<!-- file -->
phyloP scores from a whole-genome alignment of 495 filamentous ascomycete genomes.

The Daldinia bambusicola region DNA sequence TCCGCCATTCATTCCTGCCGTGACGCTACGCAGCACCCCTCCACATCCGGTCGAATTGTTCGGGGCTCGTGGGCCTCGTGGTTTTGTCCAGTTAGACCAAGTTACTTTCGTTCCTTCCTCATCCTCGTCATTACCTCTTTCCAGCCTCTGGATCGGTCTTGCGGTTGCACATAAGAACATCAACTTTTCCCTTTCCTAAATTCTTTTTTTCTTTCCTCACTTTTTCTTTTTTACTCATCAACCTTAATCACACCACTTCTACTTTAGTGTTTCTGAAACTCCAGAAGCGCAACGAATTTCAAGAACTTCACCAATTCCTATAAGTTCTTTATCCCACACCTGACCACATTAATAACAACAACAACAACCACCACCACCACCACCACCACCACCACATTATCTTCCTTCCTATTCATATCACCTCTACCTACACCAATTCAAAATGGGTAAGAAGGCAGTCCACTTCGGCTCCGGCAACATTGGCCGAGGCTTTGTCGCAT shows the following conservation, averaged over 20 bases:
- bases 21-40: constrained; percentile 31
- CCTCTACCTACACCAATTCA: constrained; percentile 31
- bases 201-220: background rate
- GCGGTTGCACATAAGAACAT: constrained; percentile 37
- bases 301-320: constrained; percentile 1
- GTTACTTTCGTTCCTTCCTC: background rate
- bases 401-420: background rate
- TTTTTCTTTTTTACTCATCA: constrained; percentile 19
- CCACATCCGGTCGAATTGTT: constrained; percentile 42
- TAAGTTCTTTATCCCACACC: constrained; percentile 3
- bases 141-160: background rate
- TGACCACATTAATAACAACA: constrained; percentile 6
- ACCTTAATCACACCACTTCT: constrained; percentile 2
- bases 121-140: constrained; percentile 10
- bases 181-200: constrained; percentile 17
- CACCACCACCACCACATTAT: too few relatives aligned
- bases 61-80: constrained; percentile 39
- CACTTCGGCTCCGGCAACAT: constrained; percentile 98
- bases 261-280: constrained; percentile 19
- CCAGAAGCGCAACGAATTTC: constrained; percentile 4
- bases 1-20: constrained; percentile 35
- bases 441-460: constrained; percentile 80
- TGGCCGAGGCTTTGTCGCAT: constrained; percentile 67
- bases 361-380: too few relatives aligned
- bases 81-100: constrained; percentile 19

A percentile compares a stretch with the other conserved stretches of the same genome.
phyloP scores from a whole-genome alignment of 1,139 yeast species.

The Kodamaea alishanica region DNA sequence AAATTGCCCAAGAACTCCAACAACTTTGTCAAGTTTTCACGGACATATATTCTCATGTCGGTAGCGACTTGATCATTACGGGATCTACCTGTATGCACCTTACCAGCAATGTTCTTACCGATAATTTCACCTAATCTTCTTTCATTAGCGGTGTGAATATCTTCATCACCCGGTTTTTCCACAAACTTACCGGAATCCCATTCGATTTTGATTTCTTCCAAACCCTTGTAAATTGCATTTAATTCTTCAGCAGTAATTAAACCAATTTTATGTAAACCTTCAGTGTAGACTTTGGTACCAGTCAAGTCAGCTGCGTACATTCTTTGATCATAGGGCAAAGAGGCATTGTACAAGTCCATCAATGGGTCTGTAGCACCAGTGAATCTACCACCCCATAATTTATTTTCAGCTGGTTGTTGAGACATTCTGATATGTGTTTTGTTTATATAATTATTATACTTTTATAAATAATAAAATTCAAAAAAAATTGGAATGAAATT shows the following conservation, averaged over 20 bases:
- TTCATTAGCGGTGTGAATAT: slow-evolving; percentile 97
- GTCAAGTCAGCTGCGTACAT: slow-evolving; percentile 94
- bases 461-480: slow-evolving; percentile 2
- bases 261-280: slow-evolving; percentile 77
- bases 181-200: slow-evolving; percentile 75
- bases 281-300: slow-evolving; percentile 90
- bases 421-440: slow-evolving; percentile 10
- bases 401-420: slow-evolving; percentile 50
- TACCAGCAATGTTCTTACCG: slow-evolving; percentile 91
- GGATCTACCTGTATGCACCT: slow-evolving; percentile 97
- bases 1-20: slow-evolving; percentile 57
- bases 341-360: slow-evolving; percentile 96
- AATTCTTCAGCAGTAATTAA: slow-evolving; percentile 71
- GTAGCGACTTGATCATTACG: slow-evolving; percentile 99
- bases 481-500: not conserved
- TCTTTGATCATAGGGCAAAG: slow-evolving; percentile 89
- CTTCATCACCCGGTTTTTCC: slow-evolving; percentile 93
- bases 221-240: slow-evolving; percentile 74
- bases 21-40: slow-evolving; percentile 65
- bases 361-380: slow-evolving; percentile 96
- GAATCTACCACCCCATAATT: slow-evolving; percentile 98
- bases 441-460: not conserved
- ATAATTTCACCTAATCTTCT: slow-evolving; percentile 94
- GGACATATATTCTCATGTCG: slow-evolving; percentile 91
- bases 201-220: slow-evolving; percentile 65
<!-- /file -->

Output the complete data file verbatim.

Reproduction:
phyloP scores from a whole-genome alignment of 495 filamentous ascomycete genomes.

The Daldinia bambusicola region DNA sequence TCCGCCATTCATTCCTGCCGTGACGCTACGCAGCACCCCTCCACATCCGGTCGAATTGTTCGGGGCTCGTGGGCCTCGTGGTTTTGTCCAGTTAGACCAAGTTACTTTCGTTCCTTCCTCATCCTCGTCATTACCTCTTTCCAGCCTCTGGATCGGTCTTGCGGTTGCACATAAGAACATCAACTTTTCCCTTTCCTAAATTCTTTTTTTCTTTCCTCACTTTTTCTTTTTTACTCATCAACCTTAATCACACCACTTCTACTTTAGTGTTTCTGAAACTCCAGAAGCGCAACGAATTTCAAGAACTTCACCAATTCCTATAAGTTCTTTATCCCACACCTGACCACATTAATAACAACAACAACAACCACCACCACCACCACCACCACCACCACATTATCTTCCTTCCTATTCATATCACCTCTACCTACACCAATTCAAAATGGGTAAGAAGGCAGTCCACTTCGGCTCCGGCAACATTGGCCGAGGCTTTGTCGCAT shows the following conservation, averaged over 20 bases:
- bases 21-40: constrained; percentile 31
- CCTCTACCTACACCAATTCA: constrained; percentile 31
- bases 201-220: background rate
- GCGGTTGCACATAAGAACAT: constrained; percentile 37
- bases 301-320: constrained; percentile 1
- GTTACTTTCGTTCCTTCCTC: background rate
- bases 401-420: background rate
- TTTTTCTTTTTTACTCATCA: constrained; percentile 19
- CCACATCCGGTCGAATTGTT: constrained; percentile 42
- TAAGTTCTTTATCCCACACC: constrained; percentile 3
- bases 141-160: background rate
- TGACCACATTAATAACAACA: constrained; percentile 6
- ACCTTAATCACACCACTTCT: constrained; percentile 2
- bases 121-140: constrained; percentile 10
- bases 181-200: constrained; percentile 17
- CACCACCACCACCACATTAT: too few relatives aligned
- bases 61-80: constrained; percentile 39
- CACTTCGGCTCCGGCAACAT: constrained; percentile 98
- bases 261-280: constrained; percentile 19
- CCAGAAGCGCAACGAATTTC: constrained; percentile 4
- bases 1-20: constrained; percentile 35
- bases 441-460: constrained; percentile 80
- TGGCCGAGGCTTTGTCGCAT: constrained; percentile 67
- bases 361-380: too few relatives aligned
- bases 81-100: constrained; percentile 19

A percentile compares a stretch with the other conserved stretches of the same genome.
phyloP scores from a whole-genome alignment of 1,139 yeast species.

The Kodamaea alishanica region DNA sequence AAATTGCCCAAGAACTCCAACAACTTTGTCAAGTTTTCACGGACATATATTCTCATGTCGGTAGCGACTTGATCATTACGGGATCTACCTGTATGCACCTTACCAGCAATGTTCTTACCGATAATTTCACCTAATCTTCTTTCATTAGCGGTGTGAATATCTTCATCACCCGGTTTTTCCACAAACTTACCGGAATCCCATTCGATTTTGATTTCTTCCAAACCCTTGTAAATTGCATTTAATTCTTCAGCAGTAATTAAACCAATTTTATGTAAACCTTCAGTGTAGACTTTGGTACCAGTCAAGTCAGCTGCGTACATTCTTTGATCATAGGGCAAAGAGGCATTGTACAAGTCCATCAATGGGTCTGTAGCACCAGTGAATCTACCACCCCATAATTTATTTTCAGCTGGTTGTTGAGACATTCTGATATGTGTTTTGTTTATATAATTATTATACTTTTATAAATAATAAAATTCAAAAAAAATTGGAATGAAATT shows the following conservation, averaged over 20 bases:
- TTCATTAGCGGTGTGAATAT: slow-evolving; percentile 97
- GTCAAGTCAGCTGCGTACAT: slow-evolving; percentile 94
- bases 461-480: slow-evolving; percentile 2
- bases 261-280: slow-evolving; percentile 77
- bases 181-200: slow-evolving; percentile 75
- bases 281-300: slow-evolving; percentile 90
- bases 421-440: slow-evolving; percentile 10
- bases 401-420: slow-evolving; percentile 50
- TACCAGCAATGTTCTTACCG: slow-evolving; percentile 91
- GGATCTACCTGTATGCACCT: slow-evolving; percentile 97
- bases 1-20: slow-evolving; percentile 57
- bases 341-360: slow-evolving; percentile 96
- AATTCTTCAGCAGTAATTAA: slow-evolving; percentile 71
- GTAGCGACTTGATCATTACG: slow-evolving; percentile 99
- bases 481-500: not conserved
- TCTTTGATCATAGGGCAAAG: slow-evolving; percentile 89
- CTTCATCACCCGGTTTTTCC: slow-evolving; percentile 93
- bases 221-240: slow-evolving; percentile 74
- bases 21-40: slow-evolving; percentile 65
- bases 361-380: slow-evolving; percentile 96
- GAATCTACCACCCCATAATT: slow-evolving; percentile 98
- bases 441-460: not conserved
- ATAATTTCACCTAATCTTCT: slow-evolving; percentile 94
- GGACATATATTCTCATGTCG: slow-evolving; percentile 91
- bases 201-220: slow-evolving; percentile 65